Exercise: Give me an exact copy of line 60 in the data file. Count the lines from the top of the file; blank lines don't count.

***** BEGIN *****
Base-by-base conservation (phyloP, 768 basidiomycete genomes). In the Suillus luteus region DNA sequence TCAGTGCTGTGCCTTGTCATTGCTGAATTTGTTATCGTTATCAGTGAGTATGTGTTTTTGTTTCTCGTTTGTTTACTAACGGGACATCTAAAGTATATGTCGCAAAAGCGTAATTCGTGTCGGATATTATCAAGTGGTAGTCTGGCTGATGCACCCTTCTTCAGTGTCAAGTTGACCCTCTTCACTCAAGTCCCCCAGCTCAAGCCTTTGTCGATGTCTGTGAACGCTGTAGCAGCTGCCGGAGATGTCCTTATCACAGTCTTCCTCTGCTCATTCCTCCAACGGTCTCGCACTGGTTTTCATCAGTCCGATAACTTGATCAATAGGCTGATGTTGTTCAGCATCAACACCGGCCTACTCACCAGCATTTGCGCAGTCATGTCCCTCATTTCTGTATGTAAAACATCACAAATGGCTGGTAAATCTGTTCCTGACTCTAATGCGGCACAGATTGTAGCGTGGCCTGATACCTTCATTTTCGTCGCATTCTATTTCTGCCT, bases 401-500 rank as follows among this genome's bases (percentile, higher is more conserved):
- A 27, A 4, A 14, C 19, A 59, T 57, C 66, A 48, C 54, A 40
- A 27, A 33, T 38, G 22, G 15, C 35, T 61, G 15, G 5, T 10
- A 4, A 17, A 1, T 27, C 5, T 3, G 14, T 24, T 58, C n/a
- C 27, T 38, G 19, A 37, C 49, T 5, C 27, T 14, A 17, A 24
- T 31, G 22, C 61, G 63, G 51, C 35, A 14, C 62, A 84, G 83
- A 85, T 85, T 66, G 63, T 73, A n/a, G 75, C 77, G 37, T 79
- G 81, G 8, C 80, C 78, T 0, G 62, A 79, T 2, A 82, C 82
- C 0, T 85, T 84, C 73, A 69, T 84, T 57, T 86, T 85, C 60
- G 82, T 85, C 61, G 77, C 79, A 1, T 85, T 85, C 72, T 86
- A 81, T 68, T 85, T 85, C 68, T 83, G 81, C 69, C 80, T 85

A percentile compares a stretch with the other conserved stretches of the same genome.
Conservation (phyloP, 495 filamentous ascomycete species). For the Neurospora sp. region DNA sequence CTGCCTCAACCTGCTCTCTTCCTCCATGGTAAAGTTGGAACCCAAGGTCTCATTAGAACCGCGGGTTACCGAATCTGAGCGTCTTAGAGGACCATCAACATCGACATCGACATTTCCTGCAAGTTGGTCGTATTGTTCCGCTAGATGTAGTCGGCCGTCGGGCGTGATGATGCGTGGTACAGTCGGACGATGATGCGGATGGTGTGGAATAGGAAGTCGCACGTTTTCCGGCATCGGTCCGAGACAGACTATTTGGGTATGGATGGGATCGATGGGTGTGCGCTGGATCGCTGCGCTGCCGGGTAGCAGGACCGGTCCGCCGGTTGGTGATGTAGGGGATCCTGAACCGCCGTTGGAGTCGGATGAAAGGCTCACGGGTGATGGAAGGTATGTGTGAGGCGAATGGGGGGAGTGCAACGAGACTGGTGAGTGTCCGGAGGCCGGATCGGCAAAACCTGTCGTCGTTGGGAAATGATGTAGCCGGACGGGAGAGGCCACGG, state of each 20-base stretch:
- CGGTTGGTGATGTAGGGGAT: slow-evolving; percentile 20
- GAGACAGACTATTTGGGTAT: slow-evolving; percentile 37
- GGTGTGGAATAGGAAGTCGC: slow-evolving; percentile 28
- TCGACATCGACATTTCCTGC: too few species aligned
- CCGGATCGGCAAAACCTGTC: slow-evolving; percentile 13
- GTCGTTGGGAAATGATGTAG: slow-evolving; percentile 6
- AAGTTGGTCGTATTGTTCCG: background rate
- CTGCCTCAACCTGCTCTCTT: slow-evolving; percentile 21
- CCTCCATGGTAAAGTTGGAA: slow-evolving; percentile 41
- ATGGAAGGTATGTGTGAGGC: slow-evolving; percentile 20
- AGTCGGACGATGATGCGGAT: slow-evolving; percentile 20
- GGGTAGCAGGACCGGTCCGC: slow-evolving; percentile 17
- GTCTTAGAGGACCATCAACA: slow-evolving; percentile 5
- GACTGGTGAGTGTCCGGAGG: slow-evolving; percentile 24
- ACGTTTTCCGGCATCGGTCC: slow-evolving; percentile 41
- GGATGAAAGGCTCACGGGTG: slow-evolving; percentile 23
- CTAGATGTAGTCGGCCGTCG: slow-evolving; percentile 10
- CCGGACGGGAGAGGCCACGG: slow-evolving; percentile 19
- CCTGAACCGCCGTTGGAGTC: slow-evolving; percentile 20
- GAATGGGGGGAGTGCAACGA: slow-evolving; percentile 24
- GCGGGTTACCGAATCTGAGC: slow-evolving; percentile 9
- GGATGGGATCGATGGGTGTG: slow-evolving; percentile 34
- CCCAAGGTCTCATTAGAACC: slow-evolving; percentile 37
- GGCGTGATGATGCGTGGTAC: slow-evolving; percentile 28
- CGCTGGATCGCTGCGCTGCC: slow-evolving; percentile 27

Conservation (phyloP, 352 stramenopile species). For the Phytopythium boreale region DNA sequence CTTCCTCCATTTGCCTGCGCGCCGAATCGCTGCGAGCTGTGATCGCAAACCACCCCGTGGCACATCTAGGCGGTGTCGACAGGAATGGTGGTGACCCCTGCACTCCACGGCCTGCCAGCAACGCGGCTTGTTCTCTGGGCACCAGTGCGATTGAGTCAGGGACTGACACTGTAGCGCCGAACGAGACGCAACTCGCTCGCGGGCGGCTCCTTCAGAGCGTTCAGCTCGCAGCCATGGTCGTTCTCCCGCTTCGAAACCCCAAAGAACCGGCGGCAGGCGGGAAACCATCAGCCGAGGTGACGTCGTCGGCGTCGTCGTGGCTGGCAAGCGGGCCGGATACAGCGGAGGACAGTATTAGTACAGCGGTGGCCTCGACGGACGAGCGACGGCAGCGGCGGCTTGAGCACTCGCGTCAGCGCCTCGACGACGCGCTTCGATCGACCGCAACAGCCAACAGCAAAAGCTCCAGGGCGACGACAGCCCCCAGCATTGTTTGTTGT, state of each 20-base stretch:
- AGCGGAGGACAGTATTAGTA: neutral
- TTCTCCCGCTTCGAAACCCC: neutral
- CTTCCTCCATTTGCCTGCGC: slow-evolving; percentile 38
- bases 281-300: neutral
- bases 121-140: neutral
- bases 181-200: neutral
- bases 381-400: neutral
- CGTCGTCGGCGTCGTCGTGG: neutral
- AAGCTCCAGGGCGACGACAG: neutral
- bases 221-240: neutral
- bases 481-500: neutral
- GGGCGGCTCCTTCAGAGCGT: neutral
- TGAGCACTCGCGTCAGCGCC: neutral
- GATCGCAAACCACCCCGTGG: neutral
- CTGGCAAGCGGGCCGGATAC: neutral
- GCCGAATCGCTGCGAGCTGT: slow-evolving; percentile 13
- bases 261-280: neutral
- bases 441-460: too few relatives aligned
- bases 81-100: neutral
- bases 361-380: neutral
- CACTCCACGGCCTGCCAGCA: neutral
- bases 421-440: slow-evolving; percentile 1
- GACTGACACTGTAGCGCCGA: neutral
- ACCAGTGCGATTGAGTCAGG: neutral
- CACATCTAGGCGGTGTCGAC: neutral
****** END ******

- CACTCCACGGCCTGCCAGCA: neutral